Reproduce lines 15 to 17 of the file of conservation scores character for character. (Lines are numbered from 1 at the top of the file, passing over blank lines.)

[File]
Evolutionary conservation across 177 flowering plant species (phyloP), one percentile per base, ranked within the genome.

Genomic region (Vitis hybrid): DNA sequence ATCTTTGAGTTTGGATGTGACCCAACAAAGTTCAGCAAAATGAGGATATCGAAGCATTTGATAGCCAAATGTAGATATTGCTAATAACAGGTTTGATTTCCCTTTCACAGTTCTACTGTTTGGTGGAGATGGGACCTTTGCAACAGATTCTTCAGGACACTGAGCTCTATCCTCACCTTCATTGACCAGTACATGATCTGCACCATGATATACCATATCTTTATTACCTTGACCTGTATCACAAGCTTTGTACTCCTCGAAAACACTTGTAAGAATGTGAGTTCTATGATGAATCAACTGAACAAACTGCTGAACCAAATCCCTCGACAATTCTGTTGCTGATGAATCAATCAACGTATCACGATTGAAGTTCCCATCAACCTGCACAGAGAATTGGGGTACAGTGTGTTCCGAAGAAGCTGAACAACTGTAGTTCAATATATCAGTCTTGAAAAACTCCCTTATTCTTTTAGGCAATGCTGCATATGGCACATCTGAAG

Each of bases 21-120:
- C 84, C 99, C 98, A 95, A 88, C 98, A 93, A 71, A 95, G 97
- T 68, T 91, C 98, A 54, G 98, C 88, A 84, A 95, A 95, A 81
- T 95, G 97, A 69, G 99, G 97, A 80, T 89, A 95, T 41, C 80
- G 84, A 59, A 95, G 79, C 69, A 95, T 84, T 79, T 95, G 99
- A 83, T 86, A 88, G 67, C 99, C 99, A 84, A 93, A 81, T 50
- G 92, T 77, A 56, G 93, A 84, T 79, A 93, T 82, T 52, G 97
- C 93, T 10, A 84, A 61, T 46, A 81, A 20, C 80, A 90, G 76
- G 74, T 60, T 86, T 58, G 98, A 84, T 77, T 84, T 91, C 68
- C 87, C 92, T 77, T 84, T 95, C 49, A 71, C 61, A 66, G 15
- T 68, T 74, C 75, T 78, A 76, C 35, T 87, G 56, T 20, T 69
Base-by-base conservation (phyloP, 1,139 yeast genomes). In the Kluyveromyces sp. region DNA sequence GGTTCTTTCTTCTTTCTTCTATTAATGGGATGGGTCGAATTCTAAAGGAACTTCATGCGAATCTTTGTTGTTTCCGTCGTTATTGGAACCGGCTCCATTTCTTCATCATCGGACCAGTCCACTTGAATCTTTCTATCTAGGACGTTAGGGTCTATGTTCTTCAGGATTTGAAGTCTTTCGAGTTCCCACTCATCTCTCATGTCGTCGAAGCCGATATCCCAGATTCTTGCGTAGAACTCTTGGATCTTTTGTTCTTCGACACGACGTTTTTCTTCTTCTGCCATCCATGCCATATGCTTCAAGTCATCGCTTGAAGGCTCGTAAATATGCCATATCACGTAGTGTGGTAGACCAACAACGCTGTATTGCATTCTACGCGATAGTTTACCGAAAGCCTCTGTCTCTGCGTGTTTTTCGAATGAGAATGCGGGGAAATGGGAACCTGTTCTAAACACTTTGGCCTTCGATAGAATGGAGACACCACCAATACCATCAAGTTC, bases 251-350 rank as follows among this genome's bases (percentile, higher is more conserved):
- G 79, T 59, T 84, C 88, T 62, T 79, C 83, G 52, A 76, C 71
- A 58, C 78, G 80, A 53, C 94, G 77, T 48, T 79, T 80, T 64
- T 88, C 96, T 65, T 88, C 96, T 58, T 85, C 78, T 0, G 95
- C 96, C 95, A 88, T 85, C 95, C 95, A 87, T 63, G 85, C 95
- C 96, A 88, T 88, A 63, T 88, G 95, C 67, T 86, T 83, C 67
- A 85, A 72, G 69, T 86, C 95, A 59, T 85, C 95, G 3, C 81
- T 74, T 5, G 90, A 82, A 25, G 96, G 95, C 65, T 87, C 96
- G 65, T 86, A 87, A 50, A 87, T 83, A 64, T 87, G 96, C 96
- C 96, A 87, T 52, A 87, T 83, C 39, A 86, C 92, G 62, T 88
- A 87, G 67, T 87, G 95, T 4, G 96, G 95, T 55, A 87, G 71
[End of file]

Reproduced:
- G 79, T 59, T 84, C 88, T 62, T 79, C 83, G 52, A 76, C 71
- A 58, C 78, G 80, A 53, C 94, G 77, T 48, T 79, T 80, T 64
- T 88, C 96, T 65, T 88, C 96, T 58, T 85, C 78, T 0, G 95